Eight of the Slough Writers responded by submitting plays and The Players chose Zoo, a farce by Terry Adlam and Whistleblower, a drama by Michael Pearcy.

Zoo is set in a Zoo and the manager, Richard Blount, wants everything to be perfect for a very special visitor. That's what he wants but it's not what he gets.

In Whistleblower a family's future security is threatened when they are drawn into a political scandal and they struggle to answer the question - what personal sacrifices are they prepared to make to protect the truth? Millions of lives are in danger if they don't speak up.

This mixture gave Julie Cawood exactly what she was looking for:"Both plays run for about 45 minutes so it makes a perfect evening of comedy and high drama for the audience. For The Players it is brilliant to be working on comedy and drama for the same show; the two disciplines present very different challenges for our actors and directors."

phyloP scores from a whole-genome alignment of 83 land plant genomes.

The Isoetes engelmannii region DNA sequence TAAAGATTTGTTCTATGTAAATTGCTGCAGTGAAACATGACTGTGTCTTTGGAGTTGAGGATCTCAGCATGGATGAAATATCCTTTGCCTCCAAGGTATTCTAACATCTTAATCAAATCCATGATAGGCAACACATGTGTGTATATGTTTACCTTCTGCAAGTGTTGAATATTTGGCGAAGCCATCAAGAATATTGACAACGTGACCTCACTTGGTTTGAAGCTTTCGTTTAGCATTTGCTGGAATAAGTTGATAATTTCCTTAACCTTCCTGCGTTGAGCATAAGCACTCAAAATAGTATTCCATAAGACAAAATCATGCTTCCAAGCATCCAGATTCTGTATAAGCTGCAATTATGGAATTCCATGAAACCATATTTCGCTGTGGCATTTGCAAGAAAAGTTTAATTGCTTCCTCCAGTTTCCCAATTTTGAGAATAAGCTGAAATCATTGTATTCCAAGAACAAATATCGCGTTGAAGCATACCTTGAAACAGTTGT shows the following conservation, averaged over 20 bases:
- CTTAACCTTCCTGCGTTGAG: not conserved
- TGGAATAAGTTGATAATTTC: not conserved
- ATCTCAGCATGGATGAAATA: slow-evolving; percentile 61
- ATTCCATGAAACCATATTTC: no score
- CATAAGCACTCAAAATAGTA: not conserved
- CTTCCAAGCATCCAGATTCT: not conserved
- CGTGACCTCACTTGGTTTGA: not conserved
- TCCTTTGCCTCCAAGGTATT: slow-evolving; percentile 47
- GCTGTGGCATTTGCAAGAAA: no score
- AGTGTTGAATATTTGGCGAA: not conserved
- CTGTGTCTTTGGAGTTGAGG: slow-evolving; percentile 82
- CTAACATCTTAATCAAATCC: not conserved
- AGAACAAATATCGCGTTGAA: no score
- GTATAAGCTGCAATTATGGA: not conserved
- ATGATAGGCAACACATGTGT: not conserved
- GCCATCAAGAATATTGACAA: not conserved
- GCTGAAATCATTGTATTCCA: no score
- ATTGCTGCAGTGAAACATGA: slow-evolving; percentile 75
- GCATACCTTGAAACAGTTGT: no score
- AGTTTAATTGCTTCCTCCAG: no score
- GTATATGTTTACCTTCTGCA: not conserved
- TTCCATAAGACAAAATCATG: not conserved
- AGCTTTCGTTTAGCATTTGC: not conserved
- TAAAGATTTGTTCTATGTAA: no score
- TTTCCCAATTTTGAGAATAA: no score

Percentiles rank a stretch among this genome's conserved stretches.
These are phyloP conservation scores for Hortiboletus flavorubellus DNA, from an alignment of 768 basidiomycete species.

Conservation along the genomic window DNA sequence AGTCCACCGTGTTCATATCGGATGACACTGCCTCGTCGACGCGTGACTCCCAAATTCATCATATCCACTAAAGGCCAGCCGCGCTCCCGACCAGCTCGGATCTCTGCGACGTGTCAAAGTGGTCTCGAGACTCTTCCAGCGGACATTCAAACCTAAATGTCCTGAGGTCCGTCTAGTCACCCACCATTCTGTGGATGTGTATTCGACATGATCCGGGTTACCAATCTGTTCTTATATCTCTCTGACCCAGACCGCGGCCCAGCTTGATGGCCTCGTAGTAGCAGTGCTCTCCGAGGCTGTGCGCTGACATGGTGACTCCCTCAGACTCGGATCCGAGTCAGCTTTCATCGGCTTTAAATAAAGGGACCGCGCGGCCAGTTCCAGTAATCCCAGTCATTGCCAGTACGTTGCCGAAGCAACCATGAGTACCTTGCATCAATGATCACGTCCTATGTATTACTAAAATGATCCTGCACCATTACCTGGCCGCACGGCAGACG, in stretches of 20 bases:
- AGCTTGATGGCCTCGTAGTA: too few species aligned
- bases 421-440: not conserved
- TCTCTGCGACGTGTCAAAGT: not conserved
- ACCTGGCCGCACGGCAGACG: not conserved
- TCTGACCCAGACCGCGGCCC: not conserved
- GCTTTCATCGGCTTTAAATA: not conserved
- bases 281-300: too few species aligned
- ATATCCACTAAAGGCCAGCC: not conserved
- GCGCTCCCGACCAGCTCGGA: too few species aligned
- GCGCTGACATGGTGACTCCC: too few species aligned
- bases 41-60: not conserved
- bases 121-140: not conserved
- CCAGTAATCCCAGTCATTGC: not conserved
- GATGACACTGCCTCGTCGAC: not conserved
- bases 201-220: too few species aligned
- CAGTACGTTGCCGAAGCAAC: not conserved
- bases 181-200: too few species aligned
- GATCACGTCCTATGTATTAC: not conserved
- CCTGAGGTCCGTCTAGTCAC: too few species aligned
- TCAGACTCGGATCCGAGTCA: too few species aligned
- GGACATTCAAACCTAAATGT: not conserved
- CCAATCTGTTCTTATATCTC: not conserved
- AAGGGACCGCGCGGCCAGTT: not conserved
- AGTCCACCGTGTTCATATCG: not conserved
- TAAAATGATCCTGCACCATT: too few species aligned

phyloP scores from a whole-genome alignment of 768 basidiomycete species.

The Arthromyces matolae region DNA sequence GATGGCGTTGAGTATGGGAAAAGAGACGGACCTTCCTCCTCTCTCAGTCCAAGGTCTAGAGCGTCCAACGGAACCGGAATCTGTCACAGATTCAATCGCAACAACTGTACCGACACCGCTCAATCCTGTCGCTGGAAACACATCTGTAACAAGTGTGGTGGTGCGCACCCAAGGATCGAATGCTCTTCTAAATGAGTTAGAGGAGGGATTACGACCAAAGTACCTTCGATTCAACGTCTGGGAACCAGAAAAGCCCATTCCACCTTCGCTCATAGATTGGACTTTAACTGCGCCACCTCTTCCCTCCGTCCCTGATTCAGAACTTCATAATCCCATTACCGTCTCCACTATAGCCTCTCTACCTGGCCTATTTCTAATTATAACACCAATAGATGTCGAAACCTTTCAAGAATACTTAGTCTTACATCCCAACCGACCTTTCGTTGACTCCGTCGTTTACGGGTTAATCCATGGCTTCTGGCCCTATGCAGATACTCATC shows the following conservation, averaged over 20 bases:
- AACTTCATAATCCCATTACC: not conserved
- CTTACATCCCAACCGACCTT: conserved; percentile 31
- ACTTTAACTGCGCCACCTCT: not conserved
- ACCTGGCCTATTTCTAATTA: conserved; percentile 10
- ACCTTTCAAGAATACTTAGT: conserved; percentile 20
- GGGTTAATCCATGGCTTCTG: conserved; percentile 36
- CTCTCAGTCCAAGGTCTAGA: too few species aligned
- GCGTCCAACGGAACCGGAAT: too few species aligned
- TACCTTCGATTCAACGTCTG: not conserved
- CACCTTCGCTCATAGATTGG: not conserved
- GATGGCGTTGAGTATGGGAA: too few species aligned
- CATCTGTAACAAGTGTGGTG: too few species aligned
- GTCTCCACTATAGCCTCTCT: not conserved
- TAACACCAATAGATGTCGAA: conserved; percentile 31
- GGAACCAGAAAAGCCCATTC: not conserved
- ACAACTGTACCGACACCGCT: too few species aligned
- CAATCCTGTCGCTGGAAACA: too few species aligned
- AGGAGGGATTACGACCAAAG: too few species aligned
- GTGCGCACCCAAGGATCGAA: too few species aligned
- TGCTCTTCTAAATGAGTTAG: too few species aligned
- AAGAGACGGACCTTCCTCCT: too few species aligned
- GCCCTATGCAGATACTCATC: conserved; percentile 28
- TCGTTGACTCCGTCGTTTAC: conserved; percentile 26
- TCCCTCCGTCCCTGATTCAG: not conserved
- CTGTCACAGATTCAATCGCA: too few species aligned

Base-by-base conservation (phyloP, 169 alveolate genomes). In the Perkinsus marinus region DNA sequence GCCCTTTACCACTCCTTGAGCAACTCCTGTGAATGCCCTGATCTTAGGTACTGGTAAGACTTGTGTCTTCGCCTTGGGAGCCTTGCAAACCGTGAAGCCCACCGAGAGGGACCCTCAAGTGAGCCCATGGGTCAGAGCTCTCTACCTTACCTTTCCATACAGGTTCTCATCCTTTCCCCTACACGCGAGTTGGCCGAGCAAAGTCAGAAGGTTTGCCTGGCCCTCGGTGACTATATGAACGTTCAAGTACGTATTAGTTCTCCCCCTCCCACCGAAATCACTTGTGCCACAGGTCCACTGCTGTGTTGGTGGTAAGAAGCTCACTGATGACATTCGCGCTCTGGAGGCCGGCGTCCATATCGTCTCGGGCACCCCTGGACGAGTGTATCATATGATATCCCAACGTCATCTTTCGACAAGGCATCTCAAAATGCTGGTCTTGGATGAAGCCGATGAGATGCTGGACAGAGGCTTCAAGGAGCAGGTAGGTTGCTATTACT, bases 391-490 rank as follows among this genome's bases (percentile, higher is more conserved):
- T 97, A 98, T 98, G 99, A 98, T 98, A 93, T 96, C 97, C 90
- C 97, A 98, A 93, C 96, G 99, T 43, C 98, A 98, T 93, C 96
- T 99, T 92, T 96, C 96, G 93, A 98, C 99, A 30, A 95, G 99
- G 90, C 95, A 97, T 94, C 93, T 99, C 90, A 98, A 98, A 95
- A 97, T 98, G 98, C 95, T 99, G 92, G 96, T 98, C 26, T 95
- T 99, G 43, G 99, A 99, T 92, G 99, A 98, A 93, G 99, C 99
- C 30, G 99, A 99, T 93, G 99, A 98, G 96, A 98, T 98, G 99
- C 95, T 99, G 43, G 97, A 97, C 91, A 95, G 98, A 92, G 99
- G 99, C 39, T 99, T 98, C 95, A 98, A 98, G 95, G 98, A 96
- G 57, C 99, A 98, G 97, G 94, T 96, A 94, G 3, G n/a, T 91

The show will run for three nights from Wednesday 11th May and tickets can be obtained from the box office at 01753 677032 or online at www.stokepogesplayers.org.

"We are really excited with this new format for our show and we will certainly be doing it again," said Julie Cawood.

Claire Dyer on Poetry (2017-05-02 10:01:06)

Author, Teacher and judge of our 2017 Poetry Competition speaks about what she looks for in a good poem.

RESULTS - 2017 SHORT STORY COMPETITION (2017-04-21 10:32:30)

There were 18 entries for our Young Adult themed short Story competition The judge was Andy Robb, the author of the Geekhood books, the first of which was shortlisted for the Waterstones Children's Book Award 2012. He has had many jobs over the years, most notable as an actor working on stage and screen but now spends his time writing on his house boat on the Thames; occasionally stopping to feed the ducks.